Do you want the good news first, or the bad news? President Barack Obama has reportedly settled on a strong candidate to replace Lisa Jackson as Environmental Protection Agency administrator. On the flip side, Steven Chu’s successor at the Department of Energy is likely to be a nuclear physicist with connections to major polluting industries. Details are after the jump. Still no word on the next secretary of transportation.
Florida Governor Rick Scott is the latest Republican governor to decide to expand Medicaid under the 2010 health care reform law. He was one of those leading the charge to have the law declared unconstitutional. Some comments from today’s press conference are after the jump as well. Arizona Governor Jan Brewer, Ohio Governor John Kasich and Michigan Governor Rick Snyder are all Republicans who opposed the Obama administration policy but have agreed to expand Medicaid in their states. I hope that when Iowa Governor Terry Branstad meets with U.S. Health and Human Services officials later this week, he will find some face-saving way to agree to expand Medicaid here. So far he sounds determined to resist the policy, despite the consensus of every major Iowa medical group as well as a wide array of religious and social justice organizations.
This is an open thread: all topics welcome.
Jeff Mason and Roberta Rampton reported for Reuters that “air quality expert Gina McCarthy” will be Obama’s pick for the EPA.
McCarthy would likely become the face of Obama’s latest push to fight climate change. Currently the assistant administrator for the EPA Office of Air and Radiation, she would replace Lisa Jackson, who stepped down as EPA chief this month.
A Boston native, McCarthy came to Washington after serving as the top environmental regulator in Massachusetts and Connecticut under Democratic and Republican governors.
Former Massachusetts Governor Michael Dukakis, a Democrat, appointed her chairwoman of a council to oversee a review of a proposed hazardous waste incinerator in the Boston area in 1990.
She later served as an environmental policy adviser to then-Massachusetts Governor Mitt Romney and launched the state’s first Climate Protection Action Plan. Romney was Obama’s Republican opponent in the 2012 presidential election.
In 2004, McCarthy was appointed to head Connecticut’s Department of Environmental Protection under then-Governor Jodi Rell, also a Republican, and helped lead the state into a carbon cap-and-trade system for Northeastern states, known as the Regional Greenhouse Gas Initiative.
The same report names Ernest Moniz as the president’s choice to lead the Department of Energy.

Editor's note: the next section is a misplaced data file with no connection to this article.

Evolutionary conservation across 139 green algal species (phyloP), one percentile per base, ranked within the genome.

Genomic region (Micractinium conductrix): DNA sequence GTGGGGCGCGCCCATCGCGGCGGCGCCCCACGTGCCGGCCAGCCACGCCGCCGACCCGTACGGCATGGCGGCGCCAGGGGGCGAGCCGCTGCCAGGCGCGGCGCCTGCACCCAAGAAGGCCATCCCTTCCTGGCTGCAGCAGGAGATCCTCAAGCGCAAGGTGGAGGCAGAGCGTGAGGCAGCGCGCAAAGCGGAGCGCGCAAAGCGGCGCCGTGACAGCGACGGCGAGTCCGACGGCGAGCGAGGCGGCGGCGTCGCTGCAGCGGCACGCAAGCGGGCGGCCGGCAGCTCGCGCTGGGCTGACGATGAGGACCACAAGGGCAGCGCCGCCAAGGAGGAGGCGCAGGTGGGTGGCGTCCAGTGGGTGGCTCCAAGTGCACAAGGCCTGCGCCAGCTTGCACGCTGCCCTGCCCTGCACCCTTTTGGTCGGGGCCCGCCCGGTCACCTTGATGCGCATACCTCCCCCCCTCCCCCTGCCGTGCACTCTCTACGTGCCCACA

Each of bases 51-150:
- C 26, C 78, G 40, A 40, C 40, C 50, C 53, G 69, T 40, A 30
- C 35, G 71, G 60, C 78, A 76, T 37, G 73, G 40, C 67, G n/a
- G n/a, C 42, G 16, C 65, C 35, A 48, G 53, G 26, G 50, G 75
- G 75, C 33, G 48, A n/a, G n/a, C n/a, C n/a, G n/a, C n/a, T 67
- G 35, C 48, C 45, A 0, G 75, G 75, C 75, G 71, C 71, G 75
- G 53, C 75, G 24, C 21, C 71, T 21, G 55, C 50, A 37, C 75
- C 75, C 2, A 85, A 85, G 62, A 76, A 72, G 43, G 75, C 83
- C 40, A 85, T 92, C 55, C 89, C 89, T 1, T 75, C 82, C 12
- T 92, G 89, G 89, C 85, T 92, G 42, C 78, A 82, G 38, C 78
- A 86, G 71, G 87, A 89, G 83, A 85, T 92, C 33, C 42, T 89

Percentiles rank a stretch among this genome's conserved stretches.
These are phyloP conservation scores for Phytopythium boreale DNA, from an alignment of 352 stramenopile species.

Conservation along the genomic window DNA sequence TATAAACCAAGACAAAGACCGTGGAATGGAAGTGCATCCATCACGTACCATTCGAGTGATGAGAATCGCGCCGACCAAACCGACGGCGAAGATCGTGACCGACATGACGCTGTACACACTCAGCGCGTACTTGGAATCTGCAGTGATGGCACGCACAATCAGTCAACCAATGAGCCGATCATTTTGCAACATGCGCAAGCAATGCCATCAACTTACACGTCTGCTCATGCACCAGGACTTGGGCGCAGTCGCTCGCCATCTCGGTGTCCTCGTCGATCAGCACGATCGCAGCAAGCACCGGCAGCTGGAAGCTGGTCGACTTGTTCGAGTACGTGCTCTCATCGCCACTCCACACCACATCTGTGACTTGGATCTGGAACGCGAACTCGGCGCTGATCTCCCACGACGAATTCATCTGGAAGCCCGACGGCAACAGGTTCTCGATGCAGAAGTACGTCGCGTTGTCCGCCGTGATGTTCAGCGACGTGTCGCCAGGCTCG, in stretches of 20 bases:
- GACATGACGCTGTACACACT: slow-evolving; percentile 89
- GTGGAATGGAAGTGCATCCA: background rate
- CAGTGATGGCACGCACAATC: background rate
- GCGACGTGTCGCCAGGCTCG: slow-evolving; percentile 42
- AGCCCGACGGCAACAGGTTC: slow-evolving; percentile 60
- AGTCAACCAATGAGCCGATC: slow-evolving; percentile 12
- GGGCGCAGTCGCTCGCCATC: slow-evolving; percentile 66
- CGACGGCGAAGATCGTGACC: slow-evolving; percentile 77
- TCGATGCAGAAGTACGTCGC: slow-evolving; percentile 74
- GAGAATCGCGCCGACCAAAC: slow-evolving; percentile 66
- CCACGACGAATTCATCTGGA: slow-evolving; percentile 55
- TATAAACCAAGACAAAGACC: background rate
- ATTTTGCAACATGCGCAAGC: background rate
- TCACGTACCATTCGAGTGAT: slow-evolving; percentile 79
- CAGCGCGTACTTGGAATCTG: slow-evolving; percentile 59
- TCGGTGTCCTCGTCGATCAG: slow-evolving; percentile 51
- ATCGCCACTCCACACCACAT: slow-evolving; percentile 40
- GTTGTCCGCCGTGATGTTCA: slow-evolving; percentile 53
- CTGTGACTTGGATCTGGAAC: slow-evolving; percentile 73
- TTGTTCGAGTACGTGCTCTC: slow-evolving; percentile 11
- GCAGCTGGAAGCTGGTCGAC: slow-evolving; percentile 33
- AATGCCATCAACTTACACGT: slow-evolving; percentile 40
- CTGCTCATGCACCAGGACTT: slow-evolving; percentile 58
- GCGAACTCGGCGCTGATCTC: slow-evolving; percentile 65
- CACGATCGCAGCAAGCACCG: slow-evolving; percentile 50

Moniz, a former undersecretary of energy during the Clinton administration, is director of the Massachusetts Institute of Technology’s Energy Initiative, a research group that gets funding from industry heavyweights including BP, Chevron, and Saudi Aramco for academic work on projects aimed at reducing greenhouse gases. […]
At MIT, Moniz led intensive studies about the future of coal, nuclear energy and natural gas, and he helped attract funding and research momentum to energy projects on campus. […]
Some green groups are skeptical about Moniz because of his support for natural gas and have started petitions against his potential nomination.
They are wary of hydraulic fracturing, or “fracking,” a method used by gas drillers to blast sand, water and chemicals into layers of shale to unleash natural gas trapped deep beneath the ground.
Scott isn’t the first high-profile GOP governor to accept the Medicaid expansion, but he’s arguably the biggest get for the Obama administration. Florida led the 26-state lawsuit that said the entire healthcare law – specifically including its Medicaid expansion – was unconstitutional.
Roughly 1 million Floridians will have access to healthcare coverage if the state legislature approves Scott’s plan. He said he would only support the expansion for three years, and would back out if the federal government backs away from its funding commitments.
“While the federal government is committed to paying 100 percent of the cost of new people in Medicaid, I cannot, in good conscience, deny the uninsured access to care,” Scott said at a news conference.
Scott said last year that he would not participate in the expansion, and he has also refused any role for the state government setting up an insurance exchange – the other half of the healthcare law’s coverage expansion.
“This would be devastating … this is an expansion that just doesn’t make any sense,” Scott said in a 2012 interview with Fox News.